According to the Pew Research Center, 69% of all online adults on Facebook continue to be the highest-utilized social network. It’s a great place to start building an online community.
And remember, 90% of social media marketers say building an active online community is critical to a brand’s success in 2023 – so your efforts will not be wasted.
But out of the channels we’ll cover here, it also has the highest usage rate among the 65+ audience.
When composing text for Facebook, it’s essential to remember these data — especially if that’s who your brand is targeting. Let’s say you’re creating a marketing budget and want to decide how to allocate a portion for social media.
While we encourage having a presence across all channels, if you’re aiming for the attention of the 65+ audience, this might be the best network for an ad spend or a pay-per-click (PPC) campaign.
Focus your energy here, and then repurpose that content for other channels.
So, let’s go over some basic ground rules:
Make sure your formatting is correct. That’s a big reason we discourage auto-posting duplicate content across multiple channels — you risk including an “@user” tag that’s only fitting for X or Instagram.
Posts for most users have a maximum of 280 characters. For X Blue users, the character count is 10,000. Even though some users have a higher character limit, the ideal post length is around 240-259 characters.
Remember that hashtags are an effective way to indicate and summarize your message when composing copy for posts. Nearly 87% of social media marketers think users will use social media instead of a search engine to search for products.
So, creating a hashtag specifically for your brand is an excellent way to become discovered by users who might be using hashtags to search for posts or products.
But exercise some restraint with hashtags, and make sure the text accompanying them comprises most of the post. Limit it to one or two — these posts have a 21% higher engagement than those with three or more.
The post makes the most of hashtags, using the same tag the publication used to promote audience voting. The post also uses eye-catching graphics with alt text. This makes the post accessible for screen readers and optimized for SEO.
Users can share simple post updates, usually business-related (think: job openings and professional conferences), and push them to X simultaneously.
However, we don’t recommend that — see our note on the problems with identical content across different channels.
But in 2012, LinkedIn introduced its Influencers program, which recruited notable business figures to guest blog on LinkedIn’s publishing platform.
Eventually, that platform became open to all LinkedIn members in 2014, positioning it as an outlet for people to share original content with an audience much larger than they may have received on their own domains.
That’s part of decentralized content: A concept that allows users to share their work published elsewhere on a content creation platform.
Unlike most social media — where limited content is displayed — the full text and images of the work are shared, with the original author and source credited, on a site different from its origin.
Instagram continues to be a favorite social media platform among users and social media marketers alike. 25% of social media marketers say it is the best platform for growing an engaged audience.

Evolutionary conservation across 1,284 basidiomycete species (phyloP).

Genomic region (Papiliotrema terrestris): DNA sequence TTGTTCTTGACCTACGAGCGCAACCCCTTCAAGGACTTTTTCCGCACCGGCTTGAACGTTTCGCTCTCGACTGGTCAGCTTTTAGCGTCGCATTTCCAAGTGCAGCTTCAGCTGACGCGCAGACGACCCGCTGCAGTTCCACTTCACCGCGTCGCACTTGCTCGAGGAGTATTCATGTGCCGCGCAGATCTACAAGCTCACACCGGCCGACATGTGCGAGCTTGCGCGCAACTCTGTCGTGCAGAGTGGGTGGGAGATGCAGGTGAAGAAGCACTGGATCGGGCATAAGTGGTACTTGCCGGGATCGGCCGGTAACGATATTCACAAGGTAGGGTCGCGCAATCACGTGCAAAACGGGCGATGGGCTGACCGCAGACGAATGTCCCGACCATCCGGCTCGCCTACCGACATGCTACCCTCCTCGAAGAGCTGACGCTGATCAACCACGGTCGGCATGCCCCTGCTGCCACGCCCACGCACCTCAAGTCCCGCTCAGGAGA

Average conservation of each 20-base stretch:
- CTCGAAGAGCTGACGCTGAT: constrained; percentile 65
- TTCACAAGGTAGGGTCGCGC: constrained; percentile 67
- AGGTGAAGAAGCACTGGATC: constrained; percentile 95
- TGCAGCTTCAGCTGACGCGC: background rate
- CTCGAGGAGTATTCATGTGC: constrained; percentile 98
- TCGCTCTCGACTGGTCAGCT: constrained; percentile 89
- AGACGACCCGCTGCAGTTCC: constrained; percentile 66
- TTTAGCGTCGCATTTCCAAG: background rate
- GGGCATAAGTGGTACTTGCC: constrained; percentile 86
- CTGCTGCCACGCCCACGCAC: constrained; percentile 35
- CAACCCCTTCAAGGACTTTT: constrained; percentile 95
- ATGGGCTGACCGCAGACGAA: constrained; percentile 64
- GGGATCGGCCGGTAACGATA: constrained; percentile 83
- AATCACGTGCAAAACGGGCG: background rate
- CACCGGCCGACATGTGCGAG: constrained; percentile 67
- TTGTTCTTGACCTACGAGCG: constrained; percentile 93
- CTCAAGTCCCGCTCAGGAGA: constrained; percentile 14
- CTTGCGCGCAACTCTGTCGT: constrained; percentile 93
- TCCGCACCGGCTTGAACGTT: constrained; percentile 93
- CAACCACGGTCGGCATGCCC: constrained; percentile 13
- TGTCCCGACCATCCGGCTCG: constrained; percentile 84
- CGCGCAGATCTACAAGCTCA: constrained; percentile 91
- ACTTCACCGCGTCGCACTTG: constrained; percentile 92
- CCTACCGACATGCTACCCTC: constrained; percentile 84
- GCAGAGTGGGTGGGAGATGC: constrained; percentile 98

Since Instagram is, first and foremost, a platform for sharing photos and videos, the primary focus should be on your visual content. But it’s helpful to provide context that lets users know what they’re viewing — within reason.
Like many other channels we’ve discussed, people don’t use Instagram to read long-form content. And while Instagram doesn’t appear to specify a maximum number of caption characters, it’s cut off after the first three lines.
That’s why we recommend limiting captions to that amount, and if you require more text, make sure the most important information — like calls-to-action — is included in the first three lines.
Hashtags, @mentions, and extraneous details can go toward the end of the copy.
Here’s an excellent example from Vulture. The post starts with an eye-catching image and a well-known actor — Timothée Chalamet.
The copy in the caption gives the post context, noting that it’s a story about the actor’s heartthrob persona. The post also mentions the writer and image’s illustrator expanding its reach.
Using your caption to provide context is especially important when sharing videos. These typically automatically play without sound, so use the description to let them know what they can’t hear — and maybe even motivate them to listen.
And about those hashtags: Unlike X, it’s okay to use more than two here, but it’s advised to use less than eight.
According to Instagram, the sweet spot seems to be around three to five hashtags — those Instagram posts seem to get the most engagement.
As for Instagram Stories, there isn’t a ton of detail on character limits there, but because the text overlays the visual content — which is the focus — don’t obscure too much of the photo or video with a caption.
Expert tip: Instagram captions should be short, sweet, and to the point.
Ashlyn Carter suggests that you should “apply any headline copywriting tips you’ve learned to write that first line on Instagram.”
Since Instagram only shows a short snippet of copy to those scrolling through their feed, your first line should draw your audience in and keep them engaged.
Here’s a fun example of how the Food Network created an entire Snapchat story based on the idea of coffee. It began with a small promo on “3 Ways to Step Up Your Iced Coffee Game” under Featured Stories: